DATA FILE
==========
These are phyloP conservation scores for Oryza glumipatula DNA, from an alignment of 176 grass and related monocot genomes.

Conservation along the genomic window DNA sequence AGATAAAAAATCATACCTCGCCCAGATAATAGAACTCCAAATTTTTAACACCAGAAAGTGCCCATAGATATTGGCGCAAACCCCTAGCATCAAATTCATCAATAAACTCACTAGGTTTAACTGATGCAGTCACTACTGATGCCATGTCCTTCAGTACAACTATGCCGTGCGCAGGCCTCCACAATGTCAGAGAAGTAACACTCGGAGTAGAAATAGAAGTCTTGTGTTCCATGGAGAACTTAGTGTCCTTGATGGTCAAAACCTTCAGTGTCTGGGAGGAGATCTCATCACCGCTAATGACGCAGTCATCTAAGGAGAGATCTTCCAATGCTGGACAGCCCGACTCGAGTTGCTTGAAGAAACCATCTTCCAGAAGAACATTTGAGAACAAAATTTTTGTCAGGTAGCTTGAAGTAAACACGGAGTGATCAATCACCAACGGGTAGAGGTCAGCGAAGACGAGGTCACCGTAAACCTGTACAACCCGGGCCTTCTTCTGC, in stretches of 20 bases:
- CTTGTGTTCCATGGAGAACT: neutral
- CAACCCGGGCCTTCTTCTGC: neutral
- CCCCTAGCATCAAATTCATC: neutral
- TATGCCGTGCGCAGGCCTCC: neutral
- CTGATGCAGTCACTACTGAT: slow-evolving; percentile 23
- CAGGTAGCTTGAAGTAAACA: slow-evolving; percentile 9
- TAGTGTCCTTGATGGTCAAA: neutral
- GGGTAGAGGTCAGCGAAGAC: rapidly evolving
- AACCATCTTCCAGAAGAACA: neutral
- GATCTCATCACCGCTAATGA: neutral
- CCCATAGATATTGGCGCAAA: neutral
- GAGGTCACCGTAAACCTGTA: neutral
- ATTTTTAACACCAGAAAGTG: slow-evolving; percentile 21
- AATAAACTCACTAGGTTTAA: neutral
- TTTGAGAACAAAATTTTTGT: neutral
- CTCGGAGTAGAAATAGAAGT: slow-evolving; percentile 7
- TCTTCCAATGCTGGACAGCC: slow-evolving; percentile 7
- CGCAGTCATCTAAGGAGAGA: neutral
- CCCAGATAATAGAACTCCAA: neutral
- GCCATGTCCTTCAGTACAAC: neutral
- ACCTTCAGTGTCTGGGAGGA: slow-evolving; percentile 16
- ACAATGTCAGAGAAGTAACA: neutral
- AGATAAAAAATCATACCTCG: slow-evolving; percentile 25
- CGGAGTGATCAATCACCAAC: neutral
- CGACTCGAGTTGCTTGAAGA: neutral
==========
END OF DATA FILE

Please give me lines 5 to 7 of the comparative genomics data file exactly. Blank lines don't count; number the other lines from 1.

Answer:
- CCCCTAGCATCAAATTCATC: neutral
- TATGCCGTGCGCAGGCCTCC: neutral
- CTGATGCAGTCACTACTGAT: slow-evolving; percentile 23